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How to Safely Raise the pH in Your Aquarium

Many community fish keepers may not bother much with the pH. After all, their fish can thrive in a wide range of water conditions. But what if you’re keeping something a bit more specialized, that prefers exclusively hard, alkaline water conditions?

If you’re trying to figure out how to raise the pH then you’ve come to the right place! Let’s get started by discussing what exactly pH is and why it’s important to keep track of!

What is pH?

pH is a chemistry term that’s used across the branches of science when discussing the acidity or basicity of various substances, usually liquids. Since that probably came across as a bit technical, I’ll delve into this a bit further.

The pH of a substance is a measure of the concentration of hydrogen ions/protons (H+). A substance with a pH of less than 7.0 has a high concentration of these protons and they tend to react with substances more effectively.

Pure water has a pH of 7.0, meaning it’s perfectly balanced between acidity and basicity. While the water is far from pure in any aquarium, it’s still possible to balance the reactivity of the aquarium. A basic solution has a pH greater than 7.0. It will have higher concentrations of OH- ions that can counteract the H+ in solution.

Something that’s very important to remember about pH is that it’s a logarithmic scale. The formula is: pH=-log[H+], which you don’t need to know. But do know that each step of pH is a base 10 change in concentration.

Meaning pH 4 is 10 times more acidic than pH 5; and 100 times more acidic than pH 6! This is why it’s so important to measure pH; even minor shifts can have drastic effects on water chemistry and your aquarium inhabitants!

Most bodies of water are also highly stable in terms of pH. Occasionally you do see rapid shifts, especially in freshwater environments where floods, rains, forest fires, and other events can cause localized shifts in water chemistry.

But one reason saltwater fish are considered difficult is that they are used to a highly stable environment, especially reef fish and corals. Even small shifts in pH are huge compared to the changes that usually take place over thousands or millions of years in nature. They simply aren’t adapted for rapid changes in chemistry.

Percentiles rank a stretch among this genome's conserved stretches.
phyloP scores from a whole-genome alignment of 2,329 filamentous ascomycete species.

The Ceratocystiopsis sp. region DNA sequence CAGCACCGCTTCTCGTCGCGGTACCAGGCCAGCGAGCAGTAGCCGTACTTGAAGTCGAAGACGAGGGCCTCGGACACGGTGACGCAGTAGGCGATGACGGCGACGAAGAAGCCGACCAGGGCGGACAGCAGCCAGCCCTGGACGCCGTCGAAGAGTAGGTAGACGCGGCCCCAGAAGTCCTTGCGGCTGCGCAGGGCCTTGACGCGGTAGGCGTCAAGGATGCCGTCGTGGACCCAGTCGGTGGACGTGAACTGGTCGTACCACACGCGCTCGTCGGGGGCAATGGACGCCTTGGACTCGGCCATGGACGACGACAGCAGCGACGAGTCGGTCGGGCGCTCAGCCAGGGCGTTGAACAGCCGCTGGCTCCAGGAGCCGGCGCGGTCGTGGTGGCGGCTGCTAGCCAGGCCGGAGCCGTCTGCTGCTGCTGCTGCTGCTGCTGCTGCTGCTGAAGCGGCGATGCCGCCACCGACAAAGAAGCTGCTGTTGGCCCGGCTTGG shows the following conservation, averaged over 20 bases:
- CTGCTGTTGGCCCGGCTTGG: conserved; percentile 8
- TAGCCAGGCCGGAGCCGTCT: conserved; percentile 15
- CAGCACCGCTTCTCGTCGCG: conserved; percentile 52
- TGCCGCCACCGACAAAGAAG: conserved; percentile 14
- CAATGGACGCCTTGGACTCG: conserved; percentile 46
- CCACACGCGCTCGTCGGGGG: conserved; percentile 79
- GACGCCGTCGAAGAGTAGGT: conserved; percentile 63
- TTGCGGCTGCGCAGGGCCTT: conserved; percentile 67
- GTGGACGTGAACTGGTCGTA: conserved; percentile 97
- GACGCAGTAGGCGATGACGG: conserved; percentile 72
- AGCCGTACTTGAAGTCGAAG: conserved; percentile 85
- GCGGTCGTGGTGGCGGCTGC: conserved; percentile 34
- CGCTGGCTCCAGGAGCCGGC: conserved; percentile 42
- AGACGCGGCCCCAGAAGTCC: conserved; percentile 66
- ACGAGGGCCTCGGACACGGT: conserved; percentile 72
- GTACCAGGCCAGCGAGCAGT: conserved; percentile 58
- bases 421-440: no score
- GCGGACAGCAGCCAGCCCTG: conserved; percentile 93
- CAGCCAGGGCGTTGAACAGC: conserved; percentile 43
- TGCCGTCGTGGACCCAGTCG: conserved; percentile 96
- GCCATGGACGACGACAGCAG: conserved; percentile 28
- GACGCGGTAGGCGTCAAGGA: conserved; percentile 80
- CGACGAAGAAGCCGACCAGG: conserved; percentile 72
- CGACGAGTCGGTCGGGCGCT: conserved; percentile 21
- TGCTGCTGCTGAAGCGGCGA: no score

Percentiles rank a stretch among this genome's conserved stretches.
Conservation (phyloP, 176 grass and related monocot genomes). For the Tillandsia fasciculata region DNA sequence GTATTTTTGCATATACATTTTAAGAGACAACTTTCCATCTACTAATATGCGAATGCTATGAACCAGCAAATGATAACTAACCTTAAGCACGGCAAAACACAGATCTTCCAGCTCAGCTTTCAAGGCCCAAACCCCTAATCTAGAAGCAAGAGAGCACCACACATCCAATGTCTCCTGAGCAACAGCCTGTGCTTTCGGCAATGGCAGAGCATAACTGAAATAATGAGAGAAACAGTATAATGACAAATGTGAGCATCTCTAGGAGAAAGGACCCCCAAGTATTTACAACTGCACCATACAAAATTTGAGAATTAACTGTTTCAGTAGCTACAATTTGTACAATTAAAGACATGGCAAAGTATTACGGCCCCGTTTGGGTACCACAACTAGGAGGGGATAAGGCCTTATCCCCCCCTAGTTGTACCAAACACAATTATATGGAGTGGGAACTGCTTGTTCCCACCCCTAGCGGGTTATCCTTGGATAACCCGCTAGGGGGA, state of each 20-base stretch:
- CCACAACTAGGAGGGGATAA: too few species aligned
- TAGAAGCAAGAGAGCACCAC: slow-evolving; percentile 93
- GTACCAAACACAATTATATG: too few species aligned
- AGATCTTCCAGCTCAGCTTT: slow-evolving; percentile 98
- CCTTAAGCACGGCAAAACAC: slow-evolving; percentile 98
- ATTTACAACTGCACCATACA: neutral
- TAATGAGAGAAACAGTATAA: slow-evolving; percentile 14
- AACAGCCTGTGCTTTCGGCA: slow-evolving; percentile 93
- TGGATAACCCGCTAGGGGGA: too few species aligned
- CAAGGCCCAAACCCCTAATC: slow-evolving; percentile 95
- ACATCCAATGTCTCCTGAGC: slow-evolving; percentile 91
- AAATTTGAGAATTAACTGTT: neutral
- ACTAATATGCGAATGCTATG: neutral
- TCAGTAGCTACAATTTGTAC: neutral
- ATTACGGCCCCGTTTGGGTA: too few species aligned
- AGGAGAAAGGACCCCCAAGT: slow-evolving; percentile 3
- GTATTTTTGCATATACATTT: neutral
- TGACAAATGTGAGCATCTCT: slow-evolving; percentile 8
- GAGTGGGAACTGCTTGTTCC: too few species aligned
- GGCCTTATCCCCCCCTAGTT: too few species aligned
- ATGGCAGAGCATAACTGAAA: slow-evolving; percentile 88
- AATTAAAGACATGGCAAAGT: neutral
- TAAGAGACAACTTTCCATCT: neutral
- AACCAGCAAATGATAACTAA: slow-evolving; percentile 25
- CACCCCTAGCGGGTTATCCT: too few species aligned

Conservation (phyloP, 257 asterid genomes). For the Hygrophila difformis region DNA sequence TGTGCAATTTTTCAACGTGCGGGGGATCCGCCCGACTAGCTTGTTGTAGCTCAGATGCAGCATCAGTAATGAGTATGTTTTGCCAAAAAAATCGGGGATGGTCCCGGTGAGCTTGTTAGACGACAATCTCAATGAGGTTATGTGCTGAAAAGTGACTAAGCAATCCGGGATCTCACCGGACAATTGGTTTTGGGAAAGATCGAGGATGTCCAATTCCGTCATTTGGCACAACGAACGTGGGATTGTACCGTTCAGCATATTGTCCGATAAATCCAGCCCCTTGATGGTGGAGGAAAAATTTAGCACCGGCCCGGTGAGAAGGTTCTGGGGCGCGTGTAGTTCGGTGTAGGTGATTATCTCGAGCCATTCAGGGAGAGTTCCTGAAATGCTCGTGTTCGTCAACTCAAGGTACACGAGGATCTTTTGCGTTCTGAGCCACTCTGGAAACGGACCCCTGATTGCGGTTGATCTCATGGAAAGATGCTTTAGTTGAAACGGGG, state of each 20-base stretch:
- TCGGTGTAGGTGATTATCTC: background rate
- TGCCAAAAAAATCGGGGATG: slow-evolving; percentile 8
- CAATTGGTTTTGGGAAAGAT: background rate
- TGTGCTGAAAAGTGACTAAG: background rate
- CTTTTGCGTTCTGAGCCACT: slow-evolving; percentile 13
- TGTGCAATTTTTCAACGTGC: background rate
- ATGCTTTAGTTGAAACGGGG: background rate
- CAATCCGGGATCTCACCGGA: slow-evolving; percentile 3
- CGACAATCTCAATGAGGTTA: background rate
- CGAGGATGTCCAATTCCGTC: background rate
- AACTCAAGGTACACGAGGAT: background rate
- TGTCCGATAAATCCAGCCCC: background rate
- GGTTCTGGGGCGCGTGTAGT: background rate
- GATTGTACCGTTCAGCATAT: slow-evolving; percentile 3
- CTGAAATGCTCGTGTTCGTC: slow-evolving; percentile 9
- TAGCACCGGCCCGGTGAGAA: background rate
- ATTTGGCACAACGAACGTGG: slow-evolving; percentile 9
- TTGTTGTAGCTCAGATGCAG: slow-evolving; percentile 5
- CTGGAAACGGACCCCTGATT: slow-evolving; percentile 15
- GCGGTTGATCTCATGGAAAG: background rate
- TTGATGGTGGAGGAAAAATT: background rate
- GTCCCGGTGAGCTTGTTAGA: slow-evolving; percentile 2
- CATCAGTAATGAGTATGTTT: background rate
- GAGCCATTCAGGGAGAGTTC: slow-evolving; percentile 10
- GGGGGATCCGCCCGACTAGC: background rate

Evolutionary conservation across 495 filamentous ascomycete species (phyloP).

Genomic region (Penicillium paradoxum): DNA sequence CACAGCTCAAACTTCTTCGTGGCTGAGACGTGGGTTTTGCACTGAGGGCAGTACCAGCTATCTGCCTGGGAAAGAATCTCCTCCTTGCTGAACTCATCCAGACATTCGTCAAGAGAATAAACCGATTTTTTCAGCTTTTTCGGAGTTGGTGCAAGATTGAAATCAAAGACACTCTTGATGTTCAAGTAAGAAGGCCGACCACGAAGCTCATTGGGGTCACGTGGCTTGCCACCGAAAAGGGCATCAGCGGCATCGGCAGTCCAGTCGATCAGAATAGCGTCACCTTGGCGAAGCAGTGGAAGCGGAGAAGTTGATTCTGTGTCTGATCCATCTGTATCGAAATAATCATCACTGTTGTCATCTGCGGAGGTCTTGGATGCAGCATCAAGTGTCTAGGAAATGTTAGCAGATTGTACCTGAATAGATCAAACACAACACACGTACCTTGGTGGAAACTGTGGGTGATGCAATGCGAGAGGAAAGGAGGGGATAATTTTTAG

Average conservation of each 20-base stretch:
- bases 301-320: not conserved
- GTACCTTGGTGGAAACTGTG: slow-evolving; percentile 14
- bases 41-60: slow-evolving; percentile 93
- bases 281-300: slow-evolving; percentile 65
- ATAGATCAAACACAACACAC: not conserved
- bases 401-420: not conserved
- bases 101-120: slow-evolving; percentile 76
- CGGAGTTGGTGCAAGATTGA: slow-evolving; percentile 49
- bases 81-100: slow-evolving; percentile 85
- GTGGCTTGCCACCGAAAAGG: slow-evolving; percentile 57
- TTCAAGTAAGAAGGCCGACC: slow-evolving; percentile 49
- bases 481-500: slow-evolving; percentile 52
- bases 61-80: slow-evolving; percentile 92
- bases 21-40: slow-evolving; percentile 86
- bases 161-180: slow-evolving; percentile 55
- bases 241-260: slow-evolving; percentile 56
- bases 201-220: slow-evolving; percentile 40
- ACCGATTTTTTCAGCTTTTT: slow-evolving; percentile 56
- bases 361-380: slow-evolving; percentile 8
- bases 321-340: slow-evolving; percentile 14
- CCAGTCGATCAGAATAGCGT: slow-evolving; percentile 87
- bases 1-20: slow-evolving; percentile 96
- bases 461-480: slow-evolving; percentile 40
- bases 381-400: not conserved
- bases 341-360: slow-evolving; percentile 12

General Hardness and Carbonate Hardness

While pH is the measure of H+ in solution it’s also affected by GH (general hardness) and KH (carbonate hardness). These are measures of dissolved minerals in your water. General hardness is the concentration of magnesium and calcium (how “hard” your water is) and carbonate hardness measures carbonates and bicarbonate, which have a counteracting effect on H+.

KH is, simply put, your alkaline (pH >7.0) buffering agent. The greater your KH, the more resistant it is to swings in pH that would shift it towards acidity. Therefore, if you want acidic conditions for certain fish, lowering your KH allows plant tannins and other sources of H+ to bring the pH below 7.0.

A high GH goes hand in hand with a high KH because carbonates aren’t usually found free in nature. They come bonded to calcium and magnesium salts; therefore a high GH almost always signals a high KH. But in a solution with water, these ions are free to disassociate from their metal partners, potentially interacting with H+ in water to raise the pH.

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When is Maintaining a High pH Important?

Maintaining a high pH is not important for all fish. Many freshwater species come from neutral or even acidic conditions. Certain equatorial tropical fish, such as Discus, Tetras, and Loaches, all prefer soft, acidic water. This is due to the flooded tropical forests they live in. Plant tannins, decaying driftwood, organic-rich soils, and other debris all release chemicals that buffer the water towards acidity.

Also, the vast majority of tropical fish are bred in home aquariums or massive fish farms. And these places tend to use local water that’s typically alkaline in chemistry. Since these fish have adapted over the decades, you may not have to provide them with acidic conditions.